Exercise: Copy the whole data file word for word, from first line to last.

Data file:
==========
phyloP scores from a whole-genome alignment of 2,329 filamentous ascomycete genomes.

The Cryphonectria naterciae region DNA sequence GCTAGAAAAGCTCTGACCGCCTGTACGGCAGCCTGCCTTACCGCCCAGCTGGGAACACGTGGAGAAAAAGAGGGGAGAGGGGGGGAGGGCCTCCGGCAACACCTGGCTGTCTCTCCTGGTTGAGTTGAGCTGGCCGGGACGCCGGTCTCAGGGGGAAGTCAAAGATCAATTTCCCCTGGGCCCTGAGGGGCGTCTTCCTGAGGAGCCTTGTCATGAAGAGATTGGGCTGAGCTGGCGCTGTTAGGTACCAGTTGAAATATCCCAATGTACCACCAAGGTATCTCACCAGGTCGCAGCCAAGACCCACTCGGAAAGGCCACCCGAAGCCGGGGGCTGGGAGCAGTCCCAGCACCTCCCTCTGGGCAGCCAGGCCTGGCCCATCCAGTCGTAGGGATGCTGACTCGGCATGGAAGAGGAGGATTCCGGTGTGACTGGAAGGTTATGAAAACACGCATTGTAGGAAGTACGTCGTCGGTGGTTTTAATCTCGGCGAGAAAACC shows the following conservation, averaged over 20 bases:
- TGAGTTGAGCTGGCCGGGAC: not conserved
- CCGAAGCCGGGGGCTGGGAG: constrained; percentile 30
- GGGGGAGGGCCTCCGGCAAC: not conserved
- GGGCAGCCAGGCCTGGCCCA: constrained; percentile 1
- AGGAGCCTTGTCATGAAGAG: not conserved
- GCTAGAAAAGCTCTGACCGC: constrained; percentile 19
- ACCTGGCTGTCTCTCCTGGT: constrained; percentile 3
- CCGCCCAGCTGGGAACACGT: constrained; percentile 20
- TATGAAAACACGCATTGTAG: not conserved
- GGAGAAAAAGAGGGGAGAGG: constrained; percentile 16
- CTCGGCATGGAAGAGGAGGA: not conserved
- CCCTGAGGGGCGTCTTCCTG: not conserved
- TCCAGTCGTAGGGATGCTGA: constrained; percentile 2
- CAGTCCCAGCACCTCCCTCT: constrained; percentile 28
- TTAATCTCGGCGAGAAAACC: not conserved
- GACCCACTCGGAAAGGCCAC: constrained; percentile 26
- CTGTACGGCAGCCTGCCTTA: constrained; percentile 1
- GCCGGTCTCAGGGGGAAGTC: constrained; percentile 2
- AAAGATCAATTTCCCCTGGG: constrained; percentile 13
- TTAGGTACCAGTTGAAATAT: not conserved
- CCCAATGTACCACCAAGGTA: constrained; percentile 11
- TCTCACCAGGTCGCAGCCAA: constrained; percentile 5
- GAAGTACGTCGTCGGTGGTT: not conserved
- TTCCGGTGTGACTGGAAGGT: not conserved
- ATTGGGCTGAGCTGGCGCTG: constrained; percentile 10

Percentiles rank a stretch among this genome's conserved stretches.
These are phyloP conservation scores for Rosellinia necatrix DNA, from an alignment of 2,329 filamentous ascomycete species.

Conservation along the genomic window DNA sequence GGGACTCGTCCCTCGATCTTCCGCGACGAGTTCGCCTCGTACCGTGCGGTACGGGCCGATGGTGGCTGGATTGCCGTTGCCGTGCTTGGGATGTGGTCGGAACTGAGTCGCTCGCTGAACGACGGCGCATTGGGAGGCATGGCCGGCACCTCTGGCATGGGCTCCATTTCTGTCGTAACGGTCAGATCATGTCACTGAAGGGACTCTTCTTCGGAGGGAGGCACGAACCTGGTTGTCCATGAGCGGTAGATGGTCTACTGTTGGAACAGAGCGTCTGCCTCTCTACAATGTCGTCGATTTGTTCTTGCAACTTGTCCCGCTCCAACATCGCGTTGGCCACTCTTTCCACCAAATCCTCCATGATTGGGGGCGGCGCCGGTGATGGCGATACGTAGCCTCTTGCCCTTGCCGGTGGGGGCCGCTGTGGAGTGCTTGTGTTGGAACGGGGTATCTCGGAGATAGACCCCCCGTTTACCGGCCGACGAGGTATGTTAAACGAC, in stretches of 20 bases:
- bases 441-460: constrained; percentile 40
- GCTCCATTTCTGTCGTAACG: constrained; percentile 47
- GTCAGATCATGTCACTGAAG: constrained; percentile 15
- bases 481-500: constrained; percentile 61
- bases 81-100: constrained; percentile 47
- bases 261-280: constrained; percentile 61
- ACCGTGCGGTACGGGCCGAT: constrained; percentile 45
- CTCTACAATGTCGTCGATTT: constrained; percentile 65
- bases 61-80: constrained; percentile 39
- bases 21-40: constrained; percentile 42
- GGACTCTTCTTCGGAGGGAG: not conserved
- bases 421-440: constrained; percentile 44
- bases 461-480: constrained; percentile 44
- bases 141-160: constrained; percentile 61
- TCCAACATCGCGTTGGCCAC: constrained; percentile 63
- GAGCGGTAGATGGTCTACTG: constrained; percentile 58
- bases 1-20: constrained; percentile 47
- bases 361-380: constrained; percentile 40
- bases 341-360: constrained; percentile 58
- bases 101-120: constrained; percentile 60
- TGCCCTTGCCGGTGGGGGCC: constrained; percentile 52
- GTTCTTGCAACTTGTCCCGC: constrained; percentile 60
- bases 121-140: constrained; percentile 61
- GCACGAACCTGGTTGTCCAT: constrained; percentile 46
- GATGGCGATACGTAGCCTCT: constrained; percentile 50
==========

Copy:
phyloP scores from a whole-genome alignment of 2,329 filamentous ascomycete genomes.

The Cryphonectria naterciae region DNA sequence GCTAGAAAAGCTCTGACCGCCTGTACGGCAGCCTGCCTTACCGCCCAGCTGGGAACACGTGGAGAAAAAGAGGGGAGAGGGGGGGAGGGCCTCCGGCAACACCTGGCTGTCTCTCCTGGTTGAGTTGAGCTGGCCGGGACGCCGGTCTCAGGGGGAAGTCAAAGATCAATTTCCCCTGGGCCCTGAGGGGCGTCTTCCTGAGGAGCCTTGTCATGAAGAGATTGGGCTGAGCTGGCGCTGTTAGGTACCAGTTGAAATATCCCAATGTACCACCAAGGTATCTCACCAGGTCGCAGCCAAGACCCACTCGGAAAGGCCACCCGAAGCCGGGGGCTGGGAGCAGTCCCAGCACCTCCCTCTGGGCAGCCAGGCCTGGCCCATCCAGTCGTAGGGATGCTGACTCGGCATGGAAGAGGAGGATTCCGGTGTGACTGGAAGGTTATGAAAACACGCATTGTAGGAAGTACGTCGTCGGTGGTTTTAATCTCGGCGAGAAAACC shows the following conservation, averaged over 20 bases:
- TGAGTTGAGCTGGCCGGGAC: not conserved
- CCGAAGCCGGGGGCTGGGAG: constrained; percentile 30
- GGGGGAGGGCCTCCGGCAAC: not conserved
- GGGCAGCCAGGCCTGGCCCA: constrained; percentile 1
- AGGAGCCTTGTCATGAAGAG: not conserved
- GCTAGAAAAGCTCTGACCGC: constrained; percentile 19
- ACCTGGCTGTCTCTCCTGGT: constrained; percentile 3
- CCGCCCAGCTGGGAACACGT: constrained; percentile 20
- TATGAAAACACGCATTGTAG: not conserved
- GGAGAAAAAGAGGGGAGAGG: constrained; percentile 16
- CTCGGCATGGAAGAGGAGGA: not conserved
- CCCTGAGGGGCGTCTTCCTG: not conserved
- TCCAGTCGTAGGGATGCTGA: constrained; percentile 2
- CAGTCCCAGCACCTCCCTCT: constrained; percentile 28
- TTAATCTCGGCGAGAAAACC: not conserved
- GACCCACTCGGAAAGGCCAC: constrained; percentile 26
- CTGTACGGCAGCCTGCCTTA: constrained; percentile 1
- GCCGGTCTCAGGGGGAAGTC: constrained; percentile 2
- AAAGATCAATTTCCCCTGGG: constrained; percentile 13
- TTAGGTACCAGTTGAAATAT: not conserved
- CCCAATGTACCACCAAGGTA: constrained; percentile 11
- TCTCACCAGGTCGCAGCCAA: constrained; percentile 5
- GAAGTACGTCGTCGGTGGTT: not conserved
- TTCCGGTGTGACTGGAAGGT: not conserved
- ATTGGGCTGAGCTGGCGCTG: constrained; percentile 10

Percentiles rank a stretch among this genome's conserved stretches.
These are phyloP conservation scores for Rosellinia necatrix DNA, from an alignment of 2,329 filamentous ascomycete species.

Conservation along the genomic window DNA sequence GGGACTCGTCCCTCGATCTTCCGCGACGAGTTCGCCTCGTACCGTGCGGTACGGGCCGATGGTGGCTGGATTGCCGTTGCCGTGCTTGGGATGTGGTCGGAACTGAGTCGCTCGCTGAACGACGGCGCATTGGGAGGCATGGCCGGCACCTCTGGCATGGGCTCCATTTCTGTCGTAACGGTCAGATCATGTCACTGAAGGGACTCTTCTTCGGAGGGAGGCACGAACCTGGTTGTCCATGAGCGGTAGATGGTCTACTGTTGGAACAGAGCGTCTGCCTCTCTACAATGTCGTCGATTTGTTCTTGCAACTTGTCCCGCTCCAACATCGCGTTGGCCACTCTTTCCACCAAATCCTCCATGATTGGGGGCGGCGCCGGTGATGGCGATACGTAGCCTCTTGCCCTTGCCGGTGGGGGCCGCTGTGGAGTGCTTGTGTTGGAACGGGGTATCTCGGAGATAGACCCCCCGTTTACCGGCCGACGAGGTATGTTAAACGAC, in stretches of 20 bases:
- bases 441-460: constrained; percentile 40
- GCTCCATTTCTGTCGTAACG: constrained; percentile 47
- GTCAGATCATGTCACTGAAG: constrained; percentile 15
- bases 481-500: constrained; percentile 61
- bases 81-100: constrained; percentile 47
- bases 261-280: constrained; percentile 61
- ACCGTGCGGTACGGGCCGAT: constrained; percentile 45
- CTCTACAATGTCGTCGATTT: constrained; percentile 65
- bases 61-80: constrained; percentile 39
- bases 21-40: constrained; percentile 42
- GGACTCTTCTTCGGAGGGAG: not conserved
- bases 421-440: constrained; percentile 44
- bases 461-480: constrained; percentile 44
- bases 141-160: constrained; percentile 61
- TCCAACATCGCGTTGGCCAC: constrained; percentile 63
- GAGCGGTAGATGGTCTACTG: constrained; percentile 58
- bases 1-20: constrained; percentile 47
- bases 361-380: constrained; percentile 40
- bases 341-360: constrained; percentile 58
- bases 101-120: constrained; percentile 60
- TGCCCTTGCCGGTGGGGGCC: constrained; percentile 52
- GTTCTTGCAACTTGTCCCGC: constrained; percentile 60
- bases 121-140: constrained; percentile 61
- GCACGAACCTGGTTGTCCAT: constrained; percentile 46
- GATGGCGATACGTAGCCTCT: constrained; percentile 50